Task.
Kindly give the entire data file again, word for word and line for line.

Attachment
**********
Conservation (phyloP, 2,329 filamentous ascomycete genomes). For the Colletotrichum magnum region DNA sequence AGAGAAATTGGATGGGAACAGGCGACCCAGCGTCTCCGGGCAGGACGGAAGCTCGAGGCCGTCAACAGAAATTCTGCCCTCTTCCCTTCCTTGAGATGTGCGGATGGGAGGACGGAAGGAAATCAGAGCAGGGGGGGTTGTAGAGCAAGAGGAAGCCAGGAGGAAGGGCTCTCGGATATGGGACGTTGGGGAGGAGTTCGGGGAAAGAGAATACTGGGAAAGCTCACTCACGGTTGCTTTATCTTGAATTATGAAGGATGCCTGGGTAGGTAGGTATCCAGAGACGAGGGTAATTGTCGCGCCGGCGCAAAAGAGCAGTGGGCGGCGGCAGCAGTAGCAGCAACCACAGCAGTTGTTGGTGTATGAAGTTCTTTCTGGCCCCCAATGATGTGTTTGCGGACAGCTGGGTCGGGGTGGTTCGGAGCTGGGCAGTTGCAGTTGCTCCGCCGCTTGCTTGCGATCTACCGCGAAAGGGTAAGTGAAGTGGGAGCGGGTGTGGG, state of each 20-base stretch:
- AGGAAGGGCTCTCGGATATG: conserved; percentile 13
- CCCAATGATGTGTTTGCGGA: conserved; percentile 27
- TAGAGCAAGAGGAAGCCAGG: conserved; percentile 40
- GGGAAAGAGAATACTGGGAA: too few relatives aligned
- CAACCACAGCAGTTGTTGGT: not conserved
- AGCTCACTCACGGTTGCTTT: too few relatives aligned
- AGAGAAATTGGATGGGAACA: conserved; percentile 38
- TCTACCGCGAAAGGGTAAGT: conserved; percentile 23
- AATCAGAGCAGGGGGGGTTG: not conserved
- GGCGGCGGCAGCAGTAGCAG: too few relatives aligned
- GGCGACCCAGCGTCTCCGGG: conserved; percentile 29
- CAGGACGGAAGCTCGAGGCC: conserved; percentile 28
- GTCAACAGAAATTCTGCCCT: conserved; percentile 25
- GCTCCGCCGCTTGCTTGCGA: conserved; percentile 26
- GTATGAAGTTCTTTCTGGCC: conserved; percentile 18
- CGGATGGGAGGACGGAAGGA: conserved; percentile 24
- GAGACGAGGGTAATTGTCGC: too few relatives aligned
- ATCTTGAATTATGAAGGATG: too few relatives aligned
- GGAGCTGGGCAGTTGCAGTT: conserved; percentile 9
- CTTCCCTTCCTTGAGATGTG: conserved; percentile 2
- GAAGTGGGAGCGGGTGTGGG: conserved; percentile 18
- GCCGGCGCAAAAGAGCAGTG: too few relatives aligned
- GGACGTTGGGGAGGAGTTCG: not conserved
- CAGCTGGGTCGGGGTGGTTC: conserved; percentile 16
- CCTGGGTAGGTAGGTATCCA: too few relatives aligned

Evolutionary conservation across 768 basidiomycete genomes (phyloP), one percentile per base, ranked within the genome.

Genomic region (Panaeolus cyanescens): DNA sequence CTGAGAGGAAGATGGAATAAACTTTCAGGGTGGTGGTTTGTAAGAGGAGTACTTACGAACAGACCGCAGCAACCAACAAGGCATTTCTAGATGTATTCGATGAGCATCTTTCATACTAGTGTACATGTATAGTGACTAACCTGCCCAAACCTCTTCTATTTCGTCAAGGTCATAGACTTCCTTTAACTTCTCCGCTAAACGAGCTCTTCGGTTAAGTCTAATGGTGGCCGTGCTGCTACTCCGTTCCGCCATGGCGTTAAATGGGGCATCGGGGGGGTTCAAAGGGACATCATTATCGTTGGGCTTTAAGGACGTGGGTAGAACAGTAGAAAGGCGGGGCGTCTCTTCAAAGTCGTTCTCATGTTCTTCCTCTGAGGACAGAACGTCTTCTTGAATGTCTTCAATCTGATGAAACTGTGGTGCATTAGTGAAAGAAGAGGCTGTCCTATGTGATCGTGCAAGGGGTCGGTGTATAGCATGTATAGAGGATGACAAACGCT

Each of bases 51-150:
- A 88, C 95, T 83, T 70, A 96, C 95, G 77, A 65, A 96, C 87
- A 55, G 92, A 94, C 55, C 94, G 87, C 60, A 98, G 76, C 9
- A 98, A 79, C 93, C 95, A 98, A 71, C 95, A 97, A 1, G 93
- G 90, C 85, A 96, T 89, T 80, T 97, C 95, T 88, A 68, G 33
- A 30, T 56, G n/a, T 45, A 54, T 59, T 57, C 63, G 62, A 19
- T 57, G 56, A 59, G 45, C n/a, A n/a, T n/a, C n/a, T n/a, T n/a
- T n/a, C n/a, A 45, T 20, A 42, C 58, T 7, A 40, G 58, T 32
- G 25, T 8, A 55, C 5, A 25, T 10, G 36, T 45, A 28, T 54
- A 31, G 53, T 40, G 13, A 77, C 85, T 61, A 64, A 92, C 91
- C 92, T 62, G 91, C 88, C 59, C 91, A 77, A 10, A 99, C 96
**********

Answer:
Conservation (phyloP, 2,329 filamentous ascomycete genomes). For the Colletotrichum magnum region DNA sequence AGAGAAATTGGATGGGAACAGGCGACCCAGCGTCTCCGGGCAGGACGGAAGCTCGAGGCCGTCAACAGAAATTCTGCCCTCTTCCCTTCCTTGAGATGTGCGGATGGGAGGACGGAAGGAAATCAGAGCAGGGGGGGTTGTAGAGCAAGAGGAAGCCAGGAGGAAGGGCTCTCGGATATGGGACGTTGGGGAGGAGTTCGGGGAAAGAGAATACTGGGAAAGCTCACTCACGGTTGCTTTATCTTGAATTATGAAGGATGCCTGGGTAGGTAGGTATCCAGAGACGAGGGTAATTGTCGCGCCGGCGCAAAAGAGCAGTGGGCGGCGGCAGCAGTAGCAGCAACCACAGCAGTTGTTGGTGTATGAAGTTCTTTCTGGCCCCCAATGATGTGTTTGCGGACAGCTGGGTCGGGGTGGTTCGGAGCTGGGCAGTTGCAGTTGCTCCGCCGCTTGCTTGCGATCTACCGCGAAAGGGTAAGTGAAGTGGGAGCGGGTGTGGG, state of each 20-base stretch:
- AGGAAGGGCTCTCGGATATG: conserved; percentile 13
- CCCAATGATGTGTTTGCGGA: conserved; percentile 27
- TAGAGCAAGAGGAAGCCAGG: conserved; percentile 40
- GGGAAAGAGAATACTGGGAA: too few relatives aligned
- CAACCACAGCAGTTGTTGGT: not conserved
- AGCTCACTCACGGTTGCTTT: too few relatives aligned
- AGAGAAATTGGATGGGAACA: conserved; percentile 38
- TCTACCGCGAAAGGGTAAGT: conserved; percentile 23
- AATCAGAGCAGGGGGGGTTG: not conserved
- GGCGGCGGCAGCAGTAGCAG: too few relatives aligned
- GGCGACCCAGCGTCTCCGGG: conserved; percentile 29
- CAGGACGGAAGCTCGAGGCC: conserved; percentile 28
- GTCAACAGAAATTCTGCCCT: conserved; percentile 25
- GCTCCGCCGCTTGCTTGCGA: conserved; percentile 26
- GTATGAAGTTCTTTCTGGCC: conserved; percentile 18
- CGGATGGGAGGACGGAAGGA: conserved; percentile 24
- GAGACGAGGGTAATTGTCGC: too few relatives aligned
- ATCTTGAATTATGAAGGATG: too few relatives aligned
- GGAGCTGGGCAGTTGCAGTT: conserved; percentile 9
- CTTCCCTTCCTTGAGATGTG: conserved; percentile 2
- GAAGTGGGAGCGGGTGTGGG: conserved; percentile 18
- GCCGGCGCAAAAGAGCAGTG: too few relatives aligned
- GGACGTTGGGGAGGAGTTCG: not conserved
- CAGCTGGGTCGGGGTGGTTC: conserved; percentile 16
- CCTGGGTAGGTAGGTATCCA: too few relatives aligned

Evolutionary conservation across 768 basidiomycete genomes (phyloP), one percentile per base, ranked within the genome.

Genomic region (Panaeolus cyanescens): DNA sequence CTGAGAGGAAGATGGAATAAACTTTCAGGGTGGTGGTTTGTAAGAGGAGTACTTACGAACAGACCGCAGCAACCAACAAGGCATTTCTAGATGTATTCGATGAGCATCTTTCATACTAGTGTACATGTATAGTGACTAACCTGCCCAAACCTCTTCTATTTCGTCAAGGTCATAGACTTCCTTTAACTTCTCCGCTAAACGAGCTCTTCGGTTAAGTCTAATGGTGGCCGTGCTGCTACTCCGTTCCGCCATGGCGTTAAATGGGGCATCGGGGGGGTTCAAAGGGACATCATTATCGTTGGGCTTTAAGGACGTGGGTAGAACAGTAGAAAGGCGGGGCGTCTCTTCAAAGTCGTTCTCATGTTCTTCCTCTGAGGACAGAACGTCTTCTTGAATGTCTTCAATCTGATGAAACTGTGGTGCATTAGTGAAAGAAGAGGCTGTCCTATGTGATCGTGCAAGGGGTCGGTGTATAGCATGTATAGAGGATGACAAACGCT

Each of bases 51-150:
- A 88, C 95, T 83, T 70, A 96, C 95, G 77, A 65, A 96, C 87
- A 55, G 92, A 94, C 55, C 94, G 87, C 60, A 98, G 76, C 9
- A 98, A 79, C 93, C 95, A 98, A 71, C 95, A 97, A 1, G 93
- G 90, C 85, A 96, T 89, T 80, T 97, C 95, T 88, A 68, G 33
- A 30, T 56, G n/a, T 45, A 54, T 59, T 57, C 63, G 62, A 19
- T 57, G 56, A 59, G 45, C n/a, A n/a, T n/a, C n/a, T n/a, T n/a
- T n/a, C n/a, A 45, T 20, A 42, C 58, T 7, A 40, G 58, T 32
- G 25, T 8, A 55, C 5, A 25, T 10, G 36, T 45, A 28, T 54
- A 31, G 53, T 40, G 13, A 77, C 85, T 61, A 64, A 92, C 91
- C 92, T 62, G 91, C 88, C 59, C 91, A 77, A 10, A 99, C 96